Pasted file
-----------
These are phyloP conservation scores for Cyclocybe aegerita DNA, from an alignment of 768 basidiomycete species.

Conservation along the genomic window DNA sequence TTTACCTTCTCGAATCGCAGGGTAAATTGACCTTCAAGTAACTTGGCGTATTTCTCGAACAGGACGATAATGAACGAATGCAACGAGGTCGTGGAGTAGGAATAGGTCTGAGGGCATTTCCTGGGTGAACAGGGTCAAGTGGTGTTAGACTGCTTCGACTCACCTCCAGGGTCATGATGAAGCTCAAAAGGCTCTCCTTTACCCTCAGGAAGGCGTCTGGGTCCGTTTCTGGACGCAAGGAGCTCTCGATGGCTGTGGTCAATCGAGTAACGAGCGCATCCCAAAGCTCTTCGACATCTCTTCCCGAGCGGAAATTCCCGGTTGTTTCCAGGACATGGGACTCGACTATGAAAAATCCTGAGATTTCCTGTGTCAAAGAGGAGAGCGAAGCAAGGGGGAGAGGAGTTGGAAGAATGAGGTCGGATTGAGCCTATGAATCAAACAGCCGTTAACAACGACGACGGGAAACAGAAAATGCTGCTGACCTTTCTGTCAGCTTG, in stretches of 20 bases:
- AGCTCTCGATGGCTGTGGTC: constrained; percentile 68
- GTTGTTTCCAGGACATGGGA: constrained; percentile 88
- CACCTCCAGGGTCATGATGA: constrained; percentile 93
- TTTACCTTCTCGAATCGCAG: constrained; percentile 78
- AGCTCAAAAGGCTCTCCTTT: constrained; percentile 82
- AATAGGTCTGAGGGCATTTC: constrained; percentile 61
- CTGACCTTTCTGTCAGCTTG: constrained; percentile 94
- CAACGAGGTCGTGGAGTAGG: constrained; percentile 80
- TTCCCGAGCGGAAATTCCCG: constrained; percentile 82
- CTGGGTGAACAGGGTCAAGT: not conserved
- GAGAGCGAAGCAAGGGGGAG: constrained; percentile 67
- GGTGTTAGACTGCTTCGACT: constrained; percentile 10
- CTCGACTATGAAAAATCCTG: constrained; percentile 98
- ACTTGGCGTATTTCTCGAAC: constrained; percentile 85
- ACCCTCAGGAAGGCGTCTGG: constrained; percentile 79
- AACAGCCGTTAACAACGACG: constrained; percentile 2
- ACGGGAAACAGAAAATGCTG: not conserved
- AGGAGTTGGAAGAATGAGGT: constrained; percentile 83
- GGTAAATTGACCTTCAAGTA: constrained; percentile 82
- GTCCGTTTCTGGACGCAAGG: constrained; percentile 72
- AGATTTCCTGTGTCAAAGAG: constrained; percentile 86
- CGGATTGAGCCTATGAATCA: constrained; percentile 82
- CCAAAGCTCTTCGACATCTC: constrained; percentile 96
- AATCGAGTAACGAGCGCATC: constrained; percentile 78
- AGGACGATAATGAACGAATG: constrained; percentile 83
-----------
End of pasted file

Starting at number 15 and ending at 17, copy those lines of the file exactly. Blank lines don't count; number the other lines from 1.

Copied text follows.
- CTCGACTATGAAAAATCCTG: constrained; percentile 98
- ACTTGGCGTATTTCTCGAAC: constrained; percentile 85
- ACCCTCAGGAAGGCGTCTGG: constrained; percentile 79